A Landmark Agreement Recognizing the San’s Intellectual Property Rights
On March 24, 2003, a small group of people gathered in the Kalahari Desert of far northern South Africa to observe a momentous occasion. After years of negotiations and uncertainty, representatives of the San peoples of southern Africa joined representatives from South Africa’s Council for Scientific and Industrial Research (CSIR) to celebrate the signing of a benefit-sharing agreement for a drug being developed from a traditional mainstay of the San diet – the seemingly humble Hoodia plant.
The Hoodia has been traditionally used by the San to treat stomach pain and eye infections, among other applications. But one property in particular drew the attention of CSIR researchers back in 1995: its qualities as an appetite suppressant. On long hunting trips through the desert, San would go without food for days, chewing on the stem of the Hoodia to suppress their hunger and thirst and boost their energy. Scientists isolated the compound, called P57, in the plant that curbs hunger, and obtained a patent for it in 1996.
The San, with the help of their longtime lawyer Roger Chennells, cried foul, pointing out that the Hoodia’s unique properties were the unique traditional – and communal – knowledge of the San, passed down for centuries. Seeking acknowledgement of this fact, and of the collective ownership of this knowledge by the broader San community, they sued in 2000, beginning a long process of negotiation with CSIR that only recently ended with the celebration in the Kalahari.
“The San in the region are very pleased and proud of the achievements reached so far concerning the Hoodia negotiations,” Joram |Useb told Cultural Survival. Mr. |Useb is a regional co-ordinator for the Working Group for Indigenous Minorities in Southern Africa (WIMSA), the umbrella organization for many San communities throughout the broader region. The San, through WIMSA, gave a mandate to the South African San Council to negotiate on their behalf, he reports.
Through the concerted efforts of the Council, and Mr. Chennells, the San secured eight percent of milestone payments to be made by CSIR’s licensee, Phytopharm, as the drug is in clinical development over the next three to four years. (It has been an uphill battle – Phytopharm’s chief executive claimed that the San were initially excluded consultations because he didn’t know they still existed. The San number over 100,000 people living in Angola, Botswana, Namibia, and South Africa.) Under the agreement, the San stand to receive six percent of all royalties when the drug reaches the market. The money will be placed in a trust administered by representatives of the regional San Councils, WIMSA and CSIR. A payment of $32,000 has already been made, and the San have big plans for the windfall.
According to Mr. |Useb, WIMSA’s Annual General Assembly has discussed a range of options for using the money, with particular emphasis on bolstering education, financing San organizations, and the purchase of ancestral lands that have been taken from the San. The San plan to invest the money, and only tap into the interest generated to fund community projects. Another anticipated use is to cover legal costs incurred from cases brought by the San for human rights or other violations committed against them. There are also plans to share money from the trust with various San organizations, to sustain their programs in Angola, Namibia, South Africa and Botswana.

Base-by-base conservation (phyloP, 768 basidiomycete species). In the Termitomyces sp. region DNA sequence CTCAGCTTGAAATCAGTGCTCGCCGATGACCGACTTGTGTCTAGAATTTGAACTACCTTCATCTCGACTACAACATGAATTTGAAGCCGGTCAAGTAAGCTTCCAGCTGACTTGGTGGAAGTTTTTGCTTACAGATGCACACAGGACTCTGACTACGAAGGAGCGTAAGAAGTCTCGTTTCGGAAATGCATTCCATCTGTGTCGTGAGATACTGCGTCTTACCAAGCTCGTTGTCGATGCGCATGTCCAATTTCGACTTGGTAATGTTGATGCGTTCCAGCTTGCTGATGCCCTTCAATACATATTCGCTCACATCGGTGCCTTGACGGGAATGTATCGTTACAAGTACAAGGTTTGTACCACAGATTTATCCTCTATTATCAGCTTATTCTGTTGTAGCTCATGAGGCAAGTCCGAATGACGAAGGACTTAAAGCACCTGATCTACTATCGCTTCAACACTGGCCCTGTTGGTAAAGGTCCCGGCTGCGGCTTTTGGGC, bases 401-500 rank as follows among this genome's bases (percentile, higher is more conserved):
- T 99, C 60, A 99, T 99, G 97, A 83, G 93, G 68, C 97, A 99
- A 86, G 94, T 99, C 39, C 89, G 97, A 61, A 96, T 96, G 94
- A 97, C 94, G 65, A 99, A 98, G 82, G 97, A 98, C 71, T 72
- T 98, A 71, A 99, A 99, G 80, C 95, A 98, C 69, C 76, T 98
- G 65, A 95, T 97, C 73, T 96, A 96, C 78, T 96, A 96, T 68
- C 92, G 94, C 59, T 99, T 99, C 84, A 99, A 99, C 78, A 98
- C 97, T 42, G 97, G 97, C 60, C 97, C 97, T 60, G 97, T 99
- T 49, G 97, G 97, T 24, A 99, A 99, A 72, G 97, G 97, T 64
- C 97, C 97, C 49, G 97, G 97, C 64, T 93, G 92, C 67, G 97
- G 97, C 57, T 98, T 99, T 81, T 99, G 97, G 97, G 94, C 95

For years, noted Kxao Moses ‡Oma at the celebration of the agreement on March 24, “the San culture – including our traditional knowledge – has been put to use by external parties for multiple purposes, with little or no benefit accruing to the San . . . The international interest that the agreement between the San and the CSIR has aroused has helped the San umbrella body, WIMSA, to raise awareness of the need to protect and control San intellectual property.”
Now the San hope for a brighter future, with job training, education programs and a whole range of new possibilities that could be funded by the revenue they receive from the sales of any drug to come from the Hoodia. The agreement has heartened the broader community of the world’s indigenous peoples and advocates, as well, as it promises to set an important precedent for the negotiation of benefit-sharing arrangements from drugs and other products that spring forth from the deep and precious well of traditional knowledge.
As Mr. Chennells observed in CSIR’s press release, “This groundbreaking benefit-sharing agreement between a local research council and the San represents enormous potential for future bioprospecting successes based on the San's extensive knowledge of the traditional uses of indigenous plants of the area. We are optimistic that this case will serve as a sound foundation for future collaboration, not only for the San but also for other holders of traditional knowledge.”
For more information on the San, see Cultural Survival Quarterly Issue 26.1, The Kalahari San: Self-Determination in the Desert, 2002.
The South African San Council – contactable via South African San Institute
Phytopharm – P57 Program
Sources and Relevant Articles:
Celebrating the fruits of San traditional knowledge: The Hoodia plant
Traditional Knowledge of the San of Southern Africa: Hoodia gordonia By Victoria Geingos and Mathambo Ngakaeaja
“Bushmen Squeeze Money from a Humble Cactus”
“Marginalised San Win Royalties from Diet Drug”
“The San and the CSIR Announce a Benefit-Sharing Agreement for Potential Anti-obesity Drug”
“Kani Negotiate Landmark Profit-Sharing Deal for Medicinal Plant”
Indigenous Knowledge Resources:
The UN Convention on Biological Diversity
Intellectual Property Rights: Culture as Commodity